2. Materials and Methods

2.1. Construction of the CWs

Parallel subsurface flow CWs were set up in the greenhouse at China Jiliang University, Hangzhou, China. The CWs system was constructed by polyvinyl butyral, and the length, width and height are 45, 30 and 35 cm, respectively, with a volume of 47 L. The slag (particle size: 10–15 mm, porosity 0.45 and thickness 30 cm) was chose as substrate (Fig. 1), and collected from a locally heated boiler and repeatedly cleaned with tap water. A 5-cm-deep layer of soil was covered on the top of the CWs and collected from the campus of China Jiliang University. In CWs with Fe3O4 NPs, 90 g Fe3O4 NPs (frequent strategy to lower the cost is the combination of a small number of Fe3O4 NPs and an excess of Fe3O4 NPs is a threat to microorganisms and plants in wetlands) was evenly distributed horizontally along the CW (at a distance of 20 cm from the bottom, because more plant roots and microbes concentrated at this distance) [22, 24]. One common type of plants Pontederia was planted in CWs (height 10 cm, depth 5 cm, and density 29.6 seedlings m−2), which could treat polluted urban river water with high removal efficiency of COD, TN and TP [29]. Tap water was used to enable the vegetation and microbial communities to adapt to their environment for the first two months. Three replicated mesocosms were established for each CW with and without Fe3O4 NPs.

2.2. Experimental Operation and Sample Collection

The synthetic domestic sewage was prepared by composing NH4Cl (18 g/m3), KNO3 (35 g/m3), KH2PO4 (6.5 g/m3), CaCl2 (1.2 g/m3), CH3COONa (65 g/m3) and some trace element ingredients (MgSO4 0.2 mg/L and FeCl3 0.2 mg/L etc.). The influent concentrations of NH4+-N, NO3-N, TN, TP and COD were 4.11, 4.53, 9.05, 1.21, and 50.54 mg L−1, respectively. The sequencing batch feeding influent mode (operation time 6 days) was adopted. The inflow rate of domestic sewage was 2.2 L for each CW. The treated water samples from outlet were collected every day and stored in brown reagent bottle in the refrigerator before detection. The amount of water extracted from each CW was 100 mL per day. The removal performance of CWs was evaluated in terms of NH4+-N, NO3-N, TN, TP and COD in the influent and effluent concentration. The removal percentages were calculated by the influent and effluent concentration of NH4+-N, NO3-N, TN, TP and COD. NH4+-N (HJ 536-2009), NO3-N (HJ/T 346-2007), TN (HJ 636-2012), TP (HJ 671-2013) and COD (GB 11914-89) were determined as previous study [30, 31]. During the operation, soil samples were also collected every day to investigate the microbial activity that was consist of five soil samples from four corner directions and the center of each CW. The soil samples were immediately collected in separated plastic Ziploc bags and stored in a freezer at 4°C. Urease activity was measured by incubating 5 g dry soil with 10 mL 10% urea solution and 20 ml citrate buffer (pH 6.7) for 24 h at 37°C. In addition, sucrase activity was measured by incubating 5 g dry samples with 15 mL of 8% sucrose solution, 5 mL phosphate buffer (pH 5.5) and 5 drops of toluene for 24 h at 37°C. Then, 1 mL of the supernatant was treated with 3 mL of 3,5-dinitrosalicylic acid for 5 min at 100°C. The urease activity and sucrase activity were spectrophotometrically determined at 578 nm and 508 nm, respectively. At the end of the experiment, substrate samples were also collected. A total of 5g substrate samples were captured from each CW and collected from four corner directions and the center of each CW. The substrate samples from CWs with and without Fe3O4 NPs were respectively combined into one sample for the analysis of microbial structure and sent to Lianchuan Biology Technology Co. Ltd., China.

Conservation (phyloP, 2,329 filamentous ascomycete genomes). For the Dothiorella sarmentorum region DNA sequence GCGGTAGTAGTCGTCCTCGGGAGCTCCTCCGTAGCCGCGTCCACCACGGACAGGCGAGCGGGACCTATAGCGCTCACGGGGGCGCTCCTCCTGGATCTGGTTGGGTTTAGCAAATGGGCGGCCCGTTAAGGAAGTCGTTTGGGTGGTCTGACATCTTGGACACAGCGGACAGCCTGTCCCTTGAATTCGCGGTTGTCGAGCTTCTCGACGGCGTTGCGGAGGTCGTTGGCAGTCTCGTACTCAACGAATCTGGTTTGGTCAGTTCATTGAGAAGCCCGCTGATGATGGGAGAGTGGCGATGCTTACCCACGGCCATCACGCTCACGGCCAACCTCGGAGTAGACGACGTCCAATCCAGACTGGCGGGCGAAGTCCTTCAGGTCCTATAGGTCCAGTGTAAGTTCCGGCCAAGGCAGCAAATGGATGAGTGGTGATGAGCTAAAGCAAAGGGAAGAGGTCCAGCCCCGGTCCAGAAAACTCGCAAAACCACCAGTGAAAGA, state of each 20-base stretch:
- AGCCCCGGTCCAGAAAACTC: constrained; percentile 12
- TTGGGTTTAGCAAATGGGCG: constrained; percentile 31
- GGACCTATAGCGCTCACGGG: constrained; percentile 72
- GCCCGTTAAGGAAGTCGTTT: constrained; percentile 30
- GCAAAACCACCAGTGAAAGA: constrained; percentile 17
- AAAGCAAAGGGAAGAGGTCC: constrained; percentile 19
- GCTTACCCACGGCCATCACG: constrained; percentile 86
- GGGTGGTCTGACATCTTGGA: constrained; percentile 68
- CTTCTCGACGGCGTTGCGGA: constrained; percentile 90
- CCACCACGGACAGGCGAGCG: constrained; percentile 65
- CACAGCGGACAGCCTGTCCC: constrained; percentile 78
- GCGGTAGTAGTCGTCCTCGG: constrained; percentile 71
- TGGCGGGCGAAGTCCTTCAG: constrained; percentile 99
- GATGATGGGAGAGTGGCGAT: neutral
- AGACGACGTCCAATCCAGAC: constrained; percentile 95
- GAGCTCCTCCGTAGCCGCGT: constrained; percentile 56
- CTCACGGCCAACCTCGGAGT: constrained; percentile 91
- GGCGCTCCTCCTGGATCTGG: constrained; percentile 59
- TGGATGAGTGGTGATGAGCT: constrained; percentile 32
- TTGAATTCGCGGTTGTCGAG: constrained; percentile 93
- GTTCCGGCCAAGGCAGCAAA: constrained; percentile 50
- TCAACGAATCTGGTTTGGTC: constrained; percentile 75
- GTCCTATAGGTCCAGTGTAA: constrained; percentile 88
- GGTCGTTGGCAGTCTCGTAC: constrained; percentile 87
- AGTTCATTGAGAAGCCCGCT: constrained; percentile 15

2.3. High-throughput Sequencing Analysis

In this study, the high-throughput sequencing was used to analyze the microbial structure of CWs. The extraction steps for DNA were based on the methods described in previous studies [26, 32]. According to the manufacturer’s instructions, DNA was extracted from substrate with PowerSoil® DNA Isolation kit (MoBio Laboratories, Catalog No. 12888–50, USA). During the PCR amplification process, the V3 and V4 hypervariable regions of bacterial 16S rRNA were amplified. The first amplification PCR conditions were 95°C for 5 min and 27 cycles of three steps, 95°C for 30 s, 55°C for 30 s, and 72°C for 30 s, followed by a final step at 72°C for 10 min. The universal bacterial primers were 338F (5′-ACTCCTACGGGAGGCAGCAG-3′) and 806R (5′-GGACTACHV GGGTWTCTAAT-3′). The amplification process and the analysis of the pyrosequencing data were similar to previous studies [3335]. The extraction and amplification of DNA samples were performed with an Illumina MiSeq PE300 platform (Hangzhou Lianchuan Biology Technology Co. Ltd., China). A similarity of 97% was used to illustrate the same operational taxonomic units (OTUs). The biodiversity of microbial communities in CWs was analyzed by OTUs, Shannon and Simpson estimators [36].

2.4. Statistical Analysis

According to the influent and effluent concentration of NH4+-N, NO3-N, TN and COD, the removal efficiency of pollutants was calculated. The statistical difference of the mean removal efficiency and enzymatic activity values were investigated (The urease and sucrase activity were expressed as NH4+-N mg g−1 soil and mg glucose g−1 soil, respectively.) in CWs with and without Fe3O4 NPs. Meanwhile, the significance difference was calculated using ANOVA. Statistical analyses were performed using Origin 8.0 for Windows.